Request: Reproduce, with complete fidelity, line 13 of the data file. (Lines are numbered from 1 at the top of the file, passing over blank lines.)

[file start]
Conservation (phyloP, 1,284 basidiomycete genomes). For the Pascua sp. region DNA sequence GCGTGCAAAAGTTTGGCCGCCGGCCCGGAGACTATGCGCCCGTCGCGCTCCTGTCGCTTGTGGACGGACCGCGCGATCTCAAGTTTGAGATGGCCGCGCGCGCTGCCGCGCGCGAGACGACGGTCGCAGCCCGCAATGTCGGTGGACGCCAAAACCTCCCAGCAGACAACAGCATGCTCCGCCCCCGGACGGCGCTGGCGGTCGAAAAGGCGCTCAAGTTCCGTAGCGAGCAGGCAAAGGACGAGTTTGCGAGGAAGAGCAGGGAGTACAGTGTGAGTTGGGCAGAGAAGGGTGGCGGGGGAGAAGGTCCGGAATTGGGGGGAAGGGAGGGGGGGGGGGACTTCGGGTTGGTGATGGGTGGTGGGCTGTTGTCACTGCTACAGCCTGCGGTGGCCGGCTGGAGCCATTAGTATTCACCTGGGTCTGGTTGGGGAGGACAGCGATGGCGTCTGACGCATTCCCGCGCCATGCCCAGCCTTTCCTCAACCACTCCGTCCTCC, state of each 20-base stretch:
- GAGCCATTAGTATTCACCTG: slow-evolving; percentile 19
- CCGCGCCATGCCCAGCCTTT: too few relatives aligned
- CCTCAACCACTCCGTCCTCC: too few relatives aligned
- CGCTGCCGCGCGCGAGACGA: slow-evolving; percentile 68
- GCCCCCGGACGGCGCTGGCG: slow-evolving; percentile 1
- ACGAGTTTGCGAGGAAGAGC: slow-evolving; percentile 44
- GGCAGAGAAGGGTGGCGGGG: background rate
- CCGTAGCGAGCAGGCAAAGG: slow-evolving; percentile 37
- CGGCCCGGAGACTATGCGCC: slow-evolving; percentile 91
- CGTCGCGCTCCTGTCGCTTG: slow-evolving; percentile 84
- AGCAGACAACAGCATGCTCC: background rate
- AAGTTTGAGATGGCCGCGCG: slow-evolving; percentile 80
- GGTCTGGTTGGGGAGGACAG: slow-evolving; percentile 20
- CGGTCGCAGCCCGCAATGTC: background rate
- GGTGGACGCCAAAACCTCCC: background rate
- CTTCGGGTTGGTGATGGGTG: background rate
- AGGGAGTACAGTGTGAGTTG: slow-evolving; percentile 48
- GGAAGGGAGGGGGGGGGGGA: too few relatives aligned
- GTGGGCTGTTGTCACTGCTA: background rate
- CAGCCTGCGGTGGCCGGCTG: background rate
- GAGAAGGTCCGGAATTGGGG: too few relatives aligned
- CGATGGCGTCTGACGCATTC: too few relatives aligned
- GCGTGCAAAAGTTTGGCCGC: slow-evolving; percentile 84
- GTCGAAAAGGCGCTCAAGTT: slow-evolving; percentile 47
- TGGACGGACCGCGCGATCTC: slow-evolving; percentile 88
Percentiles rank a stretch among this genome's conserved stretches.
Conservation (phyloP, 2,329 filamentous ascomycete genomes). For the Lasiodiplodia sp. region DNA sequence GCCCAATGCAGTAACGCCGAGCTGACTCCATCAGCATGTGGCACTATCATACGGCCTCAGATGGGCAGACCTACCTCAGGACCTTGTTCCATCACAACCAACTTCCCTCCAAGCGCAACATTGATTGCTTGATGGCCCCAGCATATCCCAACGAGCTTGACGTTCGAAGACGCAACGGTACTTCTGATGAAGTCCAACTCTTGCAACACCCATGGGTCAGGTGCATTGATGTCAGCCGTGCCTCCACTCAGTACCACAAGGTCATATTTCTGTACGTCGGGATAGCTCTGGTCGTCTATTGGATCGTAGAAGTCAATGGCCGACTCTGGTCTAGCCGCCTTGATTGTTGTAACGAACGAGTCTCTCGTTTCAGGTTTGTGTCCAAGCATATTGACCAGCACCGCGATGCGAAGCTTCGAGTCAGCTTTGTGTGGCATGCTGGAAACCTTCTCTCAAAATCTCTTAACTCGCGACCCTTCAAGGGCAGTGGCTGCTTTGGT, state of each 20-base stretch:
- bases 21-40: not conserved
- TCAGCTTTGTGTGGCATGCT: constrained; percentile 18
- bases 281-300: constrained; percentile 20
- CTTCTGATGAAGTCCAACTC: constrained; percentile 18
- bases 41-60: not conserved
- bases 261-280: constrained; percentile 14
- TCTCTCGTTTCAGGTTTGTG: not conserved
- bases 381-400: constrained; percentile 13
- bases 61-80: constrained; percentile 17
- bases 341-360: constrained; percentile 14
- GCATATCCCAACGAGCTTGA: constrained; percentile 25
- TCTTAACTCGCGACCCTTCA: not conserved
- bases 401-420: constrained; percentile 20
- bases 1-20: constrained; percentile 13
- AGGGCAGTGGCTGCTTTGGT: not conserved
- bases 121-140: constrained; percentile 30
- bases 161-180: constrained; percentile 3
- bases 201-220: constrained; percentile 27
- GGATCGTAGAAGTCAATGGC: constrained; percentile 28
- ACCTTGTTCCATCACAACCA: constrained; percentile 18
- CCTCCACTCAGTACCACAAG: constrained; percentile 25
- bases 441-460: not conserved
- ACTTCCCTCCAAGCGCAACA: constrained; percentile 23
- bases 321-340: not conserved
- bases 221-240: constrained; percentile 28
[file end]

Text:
- AAGTTTGAGATGGCCGCGCG: slow-evolving; percentile 80